Friday, June 10, 2011

Chesterton Beasts

As on so many things, I agree with David Cameron. The Archbishop of Canterbury has every right to express his opinions on topical matters of the day. If the ABC has no right to a pulpit, who does? Equally, however, it is disappointing that someone widely regarded as the most cerebral occupant of Lambeth Palace for many years should have written such an intellectually childish polemic. Take this, just for a start:

Incidentally, this casts some light on the bafflement and indignation that the present government is facing over its proposals for reform in health and education. With remarkable speed, we are being committed to radical, long-term policies for which no one voted. At the very least, there is an understandable anxiety about what democracy means in such a context.

If Rowan Williams is perplexed by the meaning of a representative democracy, in which he has lived all his life, then clearly reports of his intellect have been grotesquely over-stated. 11 million people voted for the Conservatives, 17 million voted for the constituent parties of the Coalition. This is a new and bewildering definition of no-one.

But, for example, the comprehensive reworking of the Education Act 1944 that is now going forward might well be regarded as a proper matter for open probing in the context of election debates.

Education is a perfectly imbecilic example to use here. The extension of academies and free schools were trailed by the Tories years before the last election and featured prominently in their manifesto. For which 11 million people voted. But even beyond that, has Dr Williams really not noticed that Butler’s Education Act was gutted by Tony Crosland in 1965?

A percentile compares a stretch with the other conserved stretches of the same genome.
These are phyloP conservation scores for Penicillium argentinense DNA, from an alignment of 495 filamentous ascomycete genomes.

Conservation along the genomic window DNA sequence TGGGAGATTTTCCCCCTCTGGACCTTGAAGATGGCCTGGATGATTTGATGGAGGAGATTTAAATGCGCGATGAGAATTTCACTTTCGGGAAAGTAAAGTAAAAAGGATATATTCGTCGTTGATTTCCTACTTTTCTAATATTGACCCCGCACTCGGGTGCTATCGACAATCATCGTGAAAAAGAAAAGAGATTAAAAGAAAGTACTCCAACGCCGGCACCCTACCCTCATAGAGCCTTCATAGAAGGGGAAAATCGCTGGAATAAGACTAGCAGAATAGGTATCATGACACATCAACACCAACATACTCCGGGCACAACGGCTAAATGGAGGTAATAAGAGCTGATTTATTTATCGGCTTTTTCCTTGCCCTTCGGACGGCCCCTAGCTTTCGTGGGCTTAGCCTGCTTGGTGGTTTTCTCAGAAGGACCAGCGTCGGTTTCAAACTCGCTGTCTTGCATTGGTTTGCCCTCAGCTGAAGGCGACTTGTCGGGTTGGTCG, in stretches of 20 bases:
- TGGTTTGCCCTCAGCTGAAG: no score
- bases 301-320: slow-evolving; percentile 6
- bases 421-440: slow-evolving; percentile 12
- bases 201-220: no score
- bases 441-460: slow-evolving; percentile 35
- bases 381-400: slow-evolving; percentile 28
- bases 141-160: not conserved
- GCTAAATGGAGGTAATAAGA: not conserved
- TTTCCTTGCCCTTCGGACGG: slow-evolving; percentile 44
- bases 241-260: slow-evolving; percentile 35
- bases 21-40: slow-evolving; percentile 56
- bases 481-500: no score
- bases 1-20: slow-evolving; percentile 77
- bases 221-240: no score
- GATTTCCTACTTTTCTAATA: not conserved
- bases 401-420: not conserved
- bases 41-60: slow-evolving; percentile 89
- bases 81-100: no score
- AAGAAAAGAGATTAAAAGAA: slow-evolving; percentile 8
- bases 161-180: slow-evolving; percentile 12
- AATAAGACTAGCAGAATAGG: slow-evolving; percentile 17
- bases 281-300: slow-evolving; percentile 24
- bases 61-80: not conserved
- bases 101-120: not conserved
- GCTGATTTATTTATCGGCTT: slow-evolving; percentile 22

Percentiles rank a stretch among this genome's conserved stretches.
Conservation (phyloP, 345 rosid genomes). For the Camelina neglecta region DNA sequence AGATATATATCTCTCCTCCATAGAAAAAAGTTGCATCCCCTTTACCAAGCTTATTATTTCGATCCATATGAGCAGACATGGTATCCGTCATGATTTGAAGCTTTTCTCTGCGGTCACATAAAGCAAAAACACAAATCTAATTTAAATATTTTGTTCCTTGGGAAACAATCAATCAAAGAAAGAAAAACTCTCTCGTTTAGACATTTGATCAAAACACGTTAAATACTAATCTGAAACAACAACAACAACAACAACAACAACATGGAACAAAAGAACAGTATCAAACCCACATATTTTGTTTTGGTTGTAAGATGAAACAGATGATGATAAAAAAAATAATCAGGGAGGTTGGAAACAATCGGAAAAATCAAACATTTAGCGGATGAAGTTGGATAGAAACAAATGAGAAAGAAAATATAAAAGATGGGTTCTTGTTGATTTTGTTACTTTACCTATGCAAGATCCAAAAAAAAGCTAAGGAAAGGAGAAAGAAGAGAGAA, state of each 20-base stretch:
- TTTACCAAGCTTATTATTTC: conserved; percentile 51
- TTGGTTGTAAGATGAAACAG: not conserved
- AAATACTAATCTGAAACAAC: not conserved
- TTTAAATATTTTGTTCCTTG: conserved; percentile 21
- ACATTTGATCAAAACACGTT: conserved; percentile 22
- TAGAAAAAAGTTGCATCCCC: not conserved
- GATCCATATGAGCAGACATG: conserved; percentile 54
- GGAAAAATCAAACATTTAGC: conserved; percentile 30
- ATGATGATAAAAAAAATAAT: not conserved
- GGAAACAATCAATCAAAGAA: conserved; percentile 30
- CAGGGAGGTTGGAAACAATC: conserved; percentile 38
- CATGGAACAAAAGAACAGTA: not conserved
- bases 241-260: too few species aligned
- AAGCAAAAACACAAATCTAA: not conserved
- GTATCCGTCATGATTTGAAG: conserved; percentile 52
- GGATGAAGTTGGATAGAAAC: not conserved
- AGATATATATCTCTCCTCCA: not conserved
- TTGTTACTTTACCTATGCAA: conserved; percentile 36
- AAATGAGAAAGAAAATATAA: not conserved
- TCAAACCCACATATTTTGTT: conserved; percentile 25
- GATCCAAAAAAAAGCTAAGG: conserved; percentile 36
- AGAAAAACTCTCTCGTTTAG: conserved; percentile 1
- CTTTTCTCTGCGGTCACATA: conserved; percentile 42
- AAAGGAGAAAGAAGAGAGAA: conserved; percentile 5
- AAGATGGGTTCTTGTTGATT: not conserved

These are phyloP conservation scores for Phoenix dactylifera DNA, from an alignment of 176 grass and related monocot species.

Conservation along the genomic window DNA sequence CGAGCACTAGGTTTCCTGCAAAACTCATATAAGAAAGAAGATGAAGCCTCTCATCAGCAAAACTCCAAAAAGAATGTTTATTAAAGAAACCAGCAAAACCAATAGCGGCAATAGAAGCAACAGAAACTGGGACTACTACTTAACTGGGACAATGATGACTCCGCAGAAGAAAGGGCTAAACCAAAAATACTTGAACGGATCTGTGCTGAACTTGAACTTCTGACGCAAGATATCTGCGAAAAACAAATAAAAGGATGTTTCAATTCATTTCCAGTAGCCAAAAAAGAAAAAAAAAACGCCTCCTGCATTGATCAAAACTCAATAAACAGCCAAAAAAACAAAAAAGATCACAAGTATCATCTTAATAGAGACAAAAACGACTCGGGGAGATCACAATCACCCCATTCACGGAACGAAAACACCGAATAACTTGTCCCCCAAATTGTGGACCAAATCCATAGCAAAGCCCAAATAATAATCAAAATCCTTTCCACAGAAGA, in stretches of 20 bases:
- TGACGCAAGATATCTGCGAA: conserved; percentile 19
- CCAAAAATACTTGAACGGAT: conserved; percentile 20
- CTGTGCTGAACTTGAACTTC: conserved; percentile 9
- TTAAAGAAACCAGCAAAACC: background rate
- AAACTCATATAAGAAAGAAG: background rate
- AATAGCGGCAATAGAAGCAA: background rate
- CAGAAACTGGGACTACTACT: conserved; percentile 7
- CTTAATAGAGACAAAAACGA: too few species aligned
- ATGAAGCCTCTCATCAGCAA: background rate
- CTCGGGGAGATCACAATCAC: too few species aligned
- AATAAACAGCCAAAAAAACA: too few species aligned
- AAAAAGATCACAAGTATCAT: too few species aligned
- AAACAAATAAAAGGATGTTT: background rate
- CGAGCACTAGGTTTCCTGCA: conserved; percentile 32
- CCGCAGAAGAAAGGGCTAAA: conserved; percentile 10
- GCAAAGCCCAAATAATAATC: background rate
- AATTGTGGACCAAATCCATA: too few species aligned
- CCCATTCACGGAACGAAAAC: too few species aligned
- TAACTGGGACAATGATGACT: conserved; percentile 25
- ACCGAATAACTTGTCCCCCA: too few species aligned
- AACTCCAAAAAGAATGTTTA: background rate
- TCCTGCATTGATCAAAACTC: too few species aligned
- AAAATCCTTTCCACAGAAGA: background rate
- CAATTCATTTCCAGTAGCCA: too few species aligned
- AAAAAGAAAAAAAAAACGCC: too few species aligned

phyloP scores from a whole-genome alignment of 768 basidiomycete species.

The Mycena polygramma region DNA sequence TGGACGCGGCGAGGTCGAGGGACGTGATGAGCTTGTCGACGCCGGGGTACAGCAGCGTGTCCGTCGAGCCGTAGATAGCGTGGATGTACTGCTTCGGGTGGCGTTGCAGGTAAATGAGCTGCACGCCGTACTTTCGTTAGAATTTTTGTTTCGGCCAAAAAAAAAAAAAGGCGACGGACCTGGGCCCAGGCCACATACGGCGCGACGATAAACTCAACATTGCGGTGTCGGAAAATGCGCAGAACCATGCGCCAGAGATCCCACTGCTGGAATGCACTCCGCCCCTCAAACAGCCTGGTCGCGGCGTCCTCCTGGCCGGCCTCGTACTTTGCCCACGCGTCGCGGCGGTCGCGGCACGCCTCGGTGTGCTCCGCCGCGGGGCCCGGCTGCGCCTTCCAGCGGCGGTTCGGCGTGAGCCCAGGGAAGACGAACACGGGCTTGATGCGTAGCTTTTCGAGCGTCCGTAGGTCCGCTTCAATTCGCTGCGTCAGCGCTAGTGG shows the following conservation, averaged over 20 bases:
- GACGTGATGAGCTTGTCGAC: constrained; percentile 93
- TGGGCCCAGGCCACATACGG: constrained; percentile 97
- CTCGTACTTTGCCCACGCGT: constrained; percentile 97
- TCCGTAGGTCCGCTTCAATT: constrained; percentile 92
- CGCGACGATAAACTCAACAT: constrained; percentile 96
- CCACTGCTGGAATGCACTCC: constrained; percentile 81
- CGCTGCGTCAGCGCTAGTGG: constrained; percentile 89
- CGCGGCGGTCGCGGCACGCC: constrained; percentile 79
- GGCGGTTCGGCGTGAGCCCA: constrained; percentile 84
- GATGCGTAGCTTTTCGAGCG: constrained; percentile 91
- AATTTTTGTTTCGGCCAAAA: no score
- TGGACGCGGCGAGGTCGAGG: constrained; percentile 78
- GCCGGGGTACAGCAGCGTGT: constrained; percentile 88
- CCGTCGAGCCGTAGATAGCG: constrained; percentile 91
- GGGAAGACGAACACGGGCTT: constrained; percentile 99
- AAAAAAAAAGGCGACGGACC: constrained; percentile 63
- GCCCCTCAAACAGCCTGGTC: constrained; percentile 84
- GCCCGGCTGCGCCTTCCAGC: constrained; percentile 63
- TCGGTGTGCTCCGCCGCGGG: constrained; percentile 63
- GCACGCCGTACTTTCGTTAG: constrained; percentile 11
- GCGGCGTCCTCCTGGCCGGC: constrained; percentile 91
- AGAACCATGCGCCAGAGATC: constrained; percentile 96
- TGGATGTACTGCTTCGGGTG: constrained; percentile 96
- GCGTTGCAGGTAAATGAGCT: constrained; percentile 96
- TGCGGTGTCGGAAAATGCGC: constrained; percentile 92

As others have noticed, the clarion call descends rather into a neo-post-modern whimper. Alex’s prize for parsing the meaning of this will, I suspect, go unclaimed:

A democracy going beyond populism or majoritarianism but also beyond a Balkanised focus on the local that fixed in stone a variety of postcode lotteries; a democracy capable of real argument about shared needs and hopes and real generosity: any takers?

But there is a final point to be made. It is entirely right and proper for the ABC to advertise his political views. But the ABC speaks for the Church of England. It would be much less right and proper, therefore, were he to advertise his party political views. And by running Labour party talking points, in the in-house magazine of the Labour party Dr Williams, to say the least, runs the risk of being misinterpreted.


Anonymous Anonymous said...

"11 million people voted for the Conservatives, 17 million voted for the constituent parties of the Coalition. This is a new and bewildering definition of no-one."

To be fair to the archbish., he was talking about policies rather than parties. So the fact that lots of people voted for the Conservatives and Lib Dems doesn't mean anything if they then introduce lots of new policies that weren't in their manifestoes. (Not that I necessarily think they're doing this, though; just that voting figures alone aren't enough to refute his argument.)

10:21 am  
Blogger Tim J said...

Well you know, ish. The principle of representative democracy should hardly be a surprise to ABC. The notion that Govts should only be able to introduce manifesto policies is an eccentric one to say the least.

10:46 pm  

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